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How the Saudi government may have used Twitter to target dissidents in the U.S.

The Department of Justice alleges that the government of Saudi Arabia is surveilling people living in the United States — by leveraging Twitter. Specifically, the indictment charges that a Saudi official is recruiting Twitter employees to share personal details of critics of the Saudi government, so that those dissidents can be targeted for persecution. Nick Schifrin talks to Judy Woodruff.

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  • Judy Woodruff:

    This extraordinary indictment yesterday by the Department of Justice against Twitter, Twitter employee who were working for Saudi Arabia.

  • Nick Schifrin:

    This is an extraordinary story, Judy.

    This is the first time that U.S. prosecutors have accused Saudi Arabia of surveilling people inside the United States. The story is basically two Twitter employees, one of whom is a U.S. citizen, accused of accessing info that we give to Twitter, our private information, basically, and sending that to the Saudi government.

    And the specific users' info they accessed, those were activists, those were dissidents, those were people critical of the Saudi government. So, bottom line, this is Saudi — the Saudi Arabian government basically infiltrating Twitter to contact and persecute its critics.

    Earlier this year, my colleague Layla Quran and I, we sat down with multiple of these Saudi critics. We interviewed actually dozens of people about this crackdown. And that crackdown went not only on Twitter, but used Twitter to go beyond Twitter.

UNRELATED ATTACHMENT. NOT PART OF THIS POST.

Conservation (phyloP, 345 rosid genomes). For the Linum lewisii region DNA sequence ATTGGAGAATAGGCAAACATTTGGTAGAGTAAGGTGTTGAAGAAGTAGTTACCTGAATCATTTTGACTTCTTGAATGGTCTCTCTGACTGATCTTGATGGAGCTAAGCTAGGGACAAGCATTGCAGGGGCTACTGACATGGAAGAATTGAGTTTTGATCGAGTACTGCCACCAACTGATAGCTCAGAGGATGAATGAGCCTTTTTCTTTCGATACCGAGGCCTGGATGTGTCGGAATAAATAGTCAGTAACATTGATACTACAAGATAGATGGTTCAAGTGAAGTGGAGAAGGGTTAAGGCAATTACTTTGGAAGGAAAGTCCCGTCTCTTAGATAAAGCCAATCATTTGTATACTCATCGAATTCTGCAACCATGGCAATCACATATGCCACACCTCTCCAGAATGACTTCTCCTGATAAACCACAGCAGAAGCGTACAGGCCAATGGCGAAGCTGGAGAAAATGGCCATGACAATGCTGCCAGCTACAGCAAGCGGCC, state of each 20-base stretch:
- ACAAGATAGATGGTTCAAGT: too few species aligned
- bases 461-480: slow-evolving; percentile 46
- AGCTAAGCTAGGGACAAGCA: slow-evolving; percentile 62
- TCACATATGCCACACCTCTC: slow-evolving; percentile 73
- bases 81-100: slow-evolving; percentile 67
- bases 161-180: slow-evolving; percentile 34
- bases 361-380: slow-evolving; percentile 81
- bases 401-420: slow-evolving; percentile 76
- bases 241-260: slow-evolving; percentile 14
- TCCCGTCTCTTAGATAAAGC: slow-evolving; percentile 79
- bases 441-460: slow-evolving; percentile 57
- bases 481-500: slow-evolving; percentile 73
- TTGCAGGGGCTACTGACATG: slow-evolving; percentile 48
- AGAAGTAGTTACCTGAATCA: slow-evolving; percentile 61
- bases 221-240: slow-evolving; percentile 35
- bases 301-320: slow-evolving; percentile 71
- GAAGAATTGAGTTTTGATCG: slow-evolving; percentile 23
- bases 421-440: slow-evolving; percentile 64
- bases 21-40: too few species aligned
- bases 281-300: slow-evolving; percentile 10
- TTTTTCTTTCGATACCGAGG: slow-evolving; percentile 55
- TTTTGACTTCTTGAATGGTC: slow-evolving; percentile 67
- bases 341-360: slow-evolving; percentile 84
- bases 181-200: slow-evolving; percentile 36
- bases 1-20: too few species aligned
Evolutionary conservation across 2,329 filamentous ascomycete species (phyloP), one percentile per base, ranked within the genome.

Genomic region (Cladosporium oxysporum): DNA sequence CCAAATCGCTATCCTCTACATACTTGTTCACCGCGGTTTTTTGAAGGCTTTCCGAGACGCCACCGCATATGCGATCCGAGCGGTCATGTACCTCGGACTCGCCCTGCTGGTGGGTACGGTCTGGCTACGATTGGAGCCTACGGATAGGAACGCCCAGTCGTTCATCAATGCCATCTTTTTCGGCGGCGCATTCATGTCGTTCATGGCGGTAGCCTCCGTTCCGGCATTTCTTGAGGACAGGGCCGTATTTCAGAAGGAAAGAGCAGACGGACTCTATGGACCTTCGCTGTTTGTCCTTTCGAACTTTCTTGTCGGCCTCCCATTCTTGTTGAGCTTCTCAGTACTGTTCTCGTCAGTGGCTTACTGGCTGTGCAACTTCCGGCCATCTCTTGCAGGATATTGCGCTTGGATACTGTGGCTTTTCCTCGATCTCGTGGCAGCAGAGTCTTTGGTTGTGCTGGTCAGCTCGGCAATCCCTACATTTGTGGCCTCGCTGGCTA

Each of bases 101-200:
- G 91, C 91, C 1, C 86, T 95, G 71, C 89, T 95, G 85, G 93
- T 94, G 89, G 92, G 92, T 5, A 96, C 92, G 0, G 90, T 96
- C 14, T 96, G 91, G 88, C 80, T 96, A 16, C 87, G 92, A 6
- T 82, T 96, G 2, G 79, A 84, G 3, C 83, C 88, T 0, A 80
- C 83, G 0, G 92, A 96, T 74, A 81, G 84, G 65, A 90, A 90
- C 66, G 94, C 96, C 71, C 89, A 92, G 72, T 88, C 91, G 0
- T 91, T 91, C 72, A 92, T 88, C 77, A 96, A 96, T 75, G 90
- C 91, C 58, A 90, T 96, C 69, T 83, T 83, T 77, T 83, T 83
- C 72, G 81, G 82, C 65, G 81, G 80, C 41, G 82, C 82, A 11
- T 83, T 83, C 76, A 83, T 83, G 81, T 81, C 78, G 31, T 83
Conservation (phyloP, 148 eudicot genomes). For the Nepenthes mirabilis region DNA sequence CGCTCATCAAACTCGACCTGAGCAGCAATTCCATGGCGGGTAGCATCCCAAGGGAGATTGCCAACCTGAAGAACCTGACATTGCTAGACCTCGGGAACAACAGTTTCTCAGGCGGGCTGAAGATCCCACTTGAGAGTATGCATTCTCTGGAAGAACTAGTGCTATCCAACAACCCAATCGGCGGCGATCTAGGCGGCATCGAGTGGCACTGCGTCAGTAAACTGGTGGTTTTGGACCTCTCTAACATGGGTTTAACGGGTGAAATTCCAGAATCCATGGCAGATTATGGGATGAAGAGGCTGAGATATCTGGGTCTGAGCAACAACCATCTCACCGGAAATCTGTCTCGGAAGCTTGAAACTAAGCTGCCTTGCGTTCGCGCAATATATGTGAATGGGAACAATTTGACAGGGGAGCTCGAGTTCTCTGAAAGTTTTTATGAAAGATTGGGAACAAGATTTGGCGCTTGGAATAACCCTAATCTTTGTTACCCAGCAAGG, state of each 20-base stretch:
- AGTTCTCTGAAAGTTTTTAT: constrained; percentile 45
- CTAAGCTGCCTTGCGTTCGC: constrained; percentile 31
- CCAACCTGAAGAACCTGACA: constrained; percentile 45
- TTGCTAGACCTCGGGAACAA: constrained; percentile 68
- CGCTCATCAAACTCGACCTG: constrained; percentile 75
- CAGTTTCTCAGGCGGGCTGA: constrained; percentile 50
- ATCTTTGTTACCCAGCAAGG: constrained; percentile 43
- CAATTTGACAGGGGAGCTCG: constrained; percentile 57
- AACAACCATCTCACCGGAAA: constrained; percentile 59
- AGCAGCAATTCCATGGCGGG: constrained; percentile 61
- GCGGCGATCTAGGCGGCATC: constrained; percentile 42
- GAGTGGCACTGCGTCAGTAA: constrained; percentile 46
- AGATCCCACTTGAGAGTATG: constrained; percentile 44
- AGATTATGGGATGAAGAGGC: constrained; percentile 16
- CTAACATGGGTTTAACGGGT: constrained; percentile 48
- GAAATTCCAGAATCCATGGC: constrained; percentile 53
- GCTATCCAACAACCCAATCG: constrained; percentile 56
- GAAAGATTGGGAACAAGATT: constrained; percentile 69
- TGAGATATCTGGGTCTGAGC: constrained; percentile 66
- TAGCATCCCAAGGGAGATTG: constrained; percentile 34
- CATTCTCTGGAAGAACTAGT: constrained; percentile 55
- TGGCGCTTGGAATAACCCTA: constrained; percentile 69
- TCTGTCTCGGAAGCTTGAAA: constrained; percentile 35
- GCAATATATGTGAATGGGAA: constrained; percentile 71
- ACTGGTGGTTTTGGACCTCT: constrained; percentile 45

So we talked about the real-life ways that Saudi was pressuring some of its critics.

    And we talked to one critic, Abdullah Alaoudh, here in D.C.

    And how has the Saudi government targeted you while you're in the United States?

  • Abdullah Alaoudh:

    I get threats every day from Twitter accounts that a lot of people think are somehow associated to the Saudi government.

    I mean, just today, I got, for example, a threat from a Twitter account, saying that, we're going to lock you up, and we're going to find you, and we're going to bring you back and put you in a cell next to your father.

  • Nick Schifrin:

    Alaoudh's father, Salman, is an outspoken activist and scholar who's released his own videos and called for a change in the Saudi government.

    He was arrested and now faces the death penalty. Alaoudh said his father's interrogators mention him during interrogation

  • Abdullah Alaoudh:

    Talking to somebody about his son and saying that, we are going to arrest him, we're going to torture him, we're going to do this and that to him, it's a way of intimidation and pressure.

  • Nick Schifrin:

    And have they also tried to pressure you?

  • Abdullah Alaoudh:

    Yes, because they try to send the message that whatever you do is going to be reflected on my father and how they deal with my father.

  • Nick Schifrin:

    Alaoudh says how the Saudis deal with him here is surveillance. He says, in 2016, before a public event, he was approached by another Saudi citizen, who said he was there to spy and report back.

  • Abdullah Alaoudh:

    The Saudi government has no limits. So, if you're dealing with somebody like this, it's just scary.

  • Nick Schifrin:

    And we spoke to Abdullah Alaoudh today, Judy, and he was still receiving threats just today.

  • Judy Woodruff:

    So, Nick, what is the evidence, is there evidence that this online surveillance is actually being conducted by the Saudi government?

  • Nick Schifrin:

    The indictment is very specific.

    It says the main recruiter of these two Twitter employees was a Saudi official and heads the private office of Mohammed bin Salman, the crown prince of Saudi Arabia. He is basically described as a secretary of Mohammed bin Salman and one of the people who control Mohammed bin Salman's private money.

    Bottom line, Judy, this is part of a global campaign by Saudi Arabia to silence its critics.

    And I should just mention, Twitter sent us a statement. They understand, according to them, that there are bad actors. They are trying to limit some of their employees' access to sensitive information, and they are committed to protecting users' freedom of speech.

    But, obviously, that failed in this case.

  • Judy Woodruff:

    Remarkable. Just remarkable. Two really important stories.

    Nick Schifrin, thank you.

  • Nick Schifrin:

    Thank you.

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